At 43,101 reported cases, the FBI 2019 Internet Crime Report places extortion in the top three most common internet scams. Better Business Bureau (BBB) is again warning the public about sextortion, in which scammers blackmail victims into giving them money. Sextortion includes threats to expose explicit videos or images of the victim, images or videos of the victim utilizing pornography, copies of their browser history or evidence they downloaded pornographic videos. A BBB investigation reveals sextortion scams follow one of the following scenarios—phishing and romance.
How the Scam Works
The Phishing Scenario
The scammers will contact anyone – whether or not they’ve visited pornographic sites or sent explicit photos. They’ll claim they hacked your computer, activated your webcam, and recorded you while watching pornography. They’ll say they gained access to all the pornographic websites you’ve visited and threaten to send embarrassing images or videos to your contacts, family, friends and co-workers if a payment is not made.
The threat is likely an empty one, evident because the blackmail message usually doesn’t have enough personal information to make their scheme plausible. However, victims are sometimes targeted because their data was compromised in a major security breach. In those cases, the scammer may have your email, telephone number and a password, and will refer to it in the email to sound more threatening and convincing.
One consumer in Memphis, TN reported receiving five emails in one week demanding $2,000 in bitcoin. “They used one of my passwords in the subject line and threatened to send videos to all my contacts of me in a compromised activity,” she told BBB. Since she’d never used a porn site, she knew the message was a scam. Though this scenario is most common, victims are less likely to lose money because they often know whether a scammer is lying.
The Romance Scenario
Alternatively, the romance scenario involves a scammer who has tricked their victim into developing a relationship. The scammer typically approaches their victim through social media or connects with them on a dating site. Multiple victims told BBB they were coping with breakups or feeling lonely when they first began their relationship with a scammer.
Romance scammers use the relationship to gain their victims’ trust. First, they test the waters by asking for money with the promise that they’ll pay it back. After they’ve gained the victim’s trust, they ask for explicit photos or videos. Once they’ve gained the victim’s full trust, they blackmail them.
One victim reported losing $6,200 to a scammer who claimed he needed money for his mother’s surgery. She even sold her car because she believed he’d pay her back. According to the victim, “He builds my trust and then he started asking for money.”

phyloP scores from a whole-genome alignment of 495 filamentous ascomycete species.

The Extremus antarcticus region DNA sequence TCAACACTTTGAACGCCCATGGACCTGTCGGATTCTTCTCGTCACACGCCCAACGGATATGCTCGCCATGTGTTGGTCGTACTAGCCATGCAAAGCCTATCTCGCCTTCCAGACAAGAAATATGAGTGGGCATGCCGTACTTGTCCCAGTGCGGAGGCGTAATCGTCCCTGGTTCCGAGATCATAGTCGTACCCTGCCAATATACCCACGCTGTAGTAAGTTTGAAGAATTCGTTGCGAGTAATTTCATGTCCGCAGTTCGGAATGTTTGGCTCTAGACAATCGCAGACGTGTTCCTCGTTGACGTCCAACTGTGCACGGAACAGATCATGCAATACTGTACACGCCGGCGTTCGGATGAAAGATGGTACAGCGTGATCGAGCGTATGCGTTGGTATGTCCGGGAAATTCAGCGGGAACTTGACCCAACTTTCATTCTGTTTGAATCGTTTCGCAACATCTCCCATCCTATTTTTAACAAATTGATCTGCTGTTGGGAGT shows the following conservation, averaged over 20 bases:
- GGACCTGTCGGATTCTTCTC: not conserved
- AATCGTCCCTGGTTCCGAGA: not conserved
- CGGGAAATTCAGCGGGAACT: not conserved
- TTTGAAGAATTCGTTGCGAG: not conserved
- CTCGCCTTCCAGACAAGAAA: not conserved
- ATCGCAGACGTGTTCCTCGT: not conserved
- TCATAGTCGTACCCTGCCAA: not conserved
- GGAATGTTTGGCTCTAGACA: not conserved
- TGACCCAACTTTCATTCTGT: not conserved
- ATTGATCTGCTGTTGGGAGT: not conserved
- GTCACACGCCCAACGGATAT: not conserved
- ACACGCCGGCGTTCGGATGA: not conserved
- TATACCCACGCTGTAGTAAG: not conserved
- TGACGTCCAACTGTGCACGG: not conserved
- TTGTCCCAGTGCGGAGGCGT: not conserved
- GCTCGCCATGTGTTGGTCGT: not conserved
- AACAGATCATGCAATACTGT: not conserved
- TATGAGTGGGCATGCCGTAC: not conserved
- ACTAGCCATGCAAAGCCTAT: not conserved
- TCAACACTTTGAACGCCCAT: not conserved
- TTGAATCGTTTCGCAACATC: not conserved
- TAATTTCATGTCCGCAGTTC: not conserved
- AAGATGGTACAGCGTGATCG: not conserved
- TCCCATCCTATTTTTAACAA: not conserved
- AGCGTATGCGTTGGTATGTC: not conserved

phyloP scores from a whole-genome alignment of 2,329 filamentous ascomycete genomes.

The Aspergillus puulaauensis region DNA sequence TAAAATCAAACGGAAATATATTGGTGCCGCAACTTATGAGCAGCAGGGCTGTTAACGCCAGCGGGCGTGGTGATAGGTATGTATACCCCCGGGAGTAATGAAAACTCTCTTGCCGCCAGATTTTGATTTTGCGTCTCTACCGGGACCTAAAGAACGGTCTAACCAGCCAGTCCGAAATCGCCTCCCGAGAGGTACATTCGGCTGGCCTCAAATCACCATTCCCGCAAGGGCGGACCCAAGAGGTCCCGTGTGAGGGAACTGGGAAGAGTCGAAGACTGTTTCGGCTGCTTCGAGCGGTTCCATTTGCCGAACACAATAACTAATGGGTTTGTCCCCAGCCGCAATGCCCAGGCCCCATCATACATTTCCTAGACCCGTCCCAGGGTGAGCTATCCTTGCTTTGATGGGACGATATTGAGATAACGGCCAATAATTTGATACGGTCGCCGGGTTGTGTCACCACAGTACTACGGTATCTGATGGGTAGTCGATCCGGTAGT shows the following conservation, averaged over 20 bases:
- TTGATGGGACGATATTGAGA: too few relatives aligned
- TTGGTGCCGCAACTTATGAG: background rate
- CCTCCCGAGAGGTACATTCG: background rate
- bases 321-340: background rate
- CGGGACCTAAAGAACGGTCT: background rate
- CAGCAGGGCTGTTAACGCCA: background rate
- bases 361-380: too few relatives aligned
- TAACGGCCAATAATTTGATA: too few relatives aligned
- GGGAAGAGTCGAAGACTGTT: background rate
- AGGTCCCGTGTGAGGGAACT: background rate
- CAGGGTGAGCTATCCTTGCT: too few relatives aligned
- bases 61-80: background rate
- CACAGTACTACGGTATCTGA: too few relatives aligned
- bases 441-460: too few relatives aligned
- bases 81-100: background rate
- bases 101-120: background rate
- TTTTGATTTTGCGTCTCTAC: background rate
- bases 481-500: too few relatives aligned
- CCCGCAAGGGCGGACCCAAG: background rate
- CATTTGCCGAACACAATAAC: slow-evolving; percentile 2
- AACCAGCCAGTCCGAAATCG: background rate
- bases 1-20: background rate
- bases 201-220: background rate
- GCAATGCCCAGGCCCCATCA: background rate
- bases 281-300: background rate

Sextortion scammers exploit their victims’ vulnerabilities for financial gain, preying on feelings of loneliness and fears of public embarrassment. Unfortunately, threatening the release of embarrassing footage that could negatively impact one’s personal and professional reputation, can trigger the need for self-preservation, even if it comes at a cost of hundreds or thousands of dollars. Although the natural reaction to the threat of blackmail is fear, BBB urges potential victims to remain level-headed and consider the situation before taking action.
BBB offers the following tips to help you identify and protect yourself from sextortion scams.
- The scammer does not provide details about what site you supposedly visited.
- The scammer does not offer evidence to prove they have the information they claim.
- The scammer requests an urgent ransom be paid in gift cards, bitcoin or wire transfer.
- Messages include grammatical errors, spelling mistakes, and a window of time in which to comply.
- When speaking to someone online, search their name to see if it’s reported to have been used in a prior scam or if it’s the name of a famous person. Read our tips on romance scams to learn more about safe online dating.
- Never send compromising images of yourself to anyone, no matter who they are—or who they say they are.
- Seek out legal counsel if you fall victim to revenge porn because this is a crime in 46 states and Washington, DC.
- Search the web for one or two sentences from the email to confirm it is actually spam.
- No matter what the email threatens, do not respond. Also delete the email.
- Do not open attachments or click links in emails from people you do not know. Doing so leaves you vulnerable to identity theft and malware.
- Never send money, buy a gift card or do anything to comply with the demands in the email.
- Do a security check on your computer and install security software.
- Enable two-factor authentication on your important accounts.
- Change passwords often and consider getting a password manager to ensure your passwords are strong and unique. Avoid using ‘password’, ‘Password123’, ‘12345’, and other most commonly used passwords. Click See more password tips.
- To give you peace of mind, keep webcams covered when not in use.
- Check to see if your email was compromised in a security breach.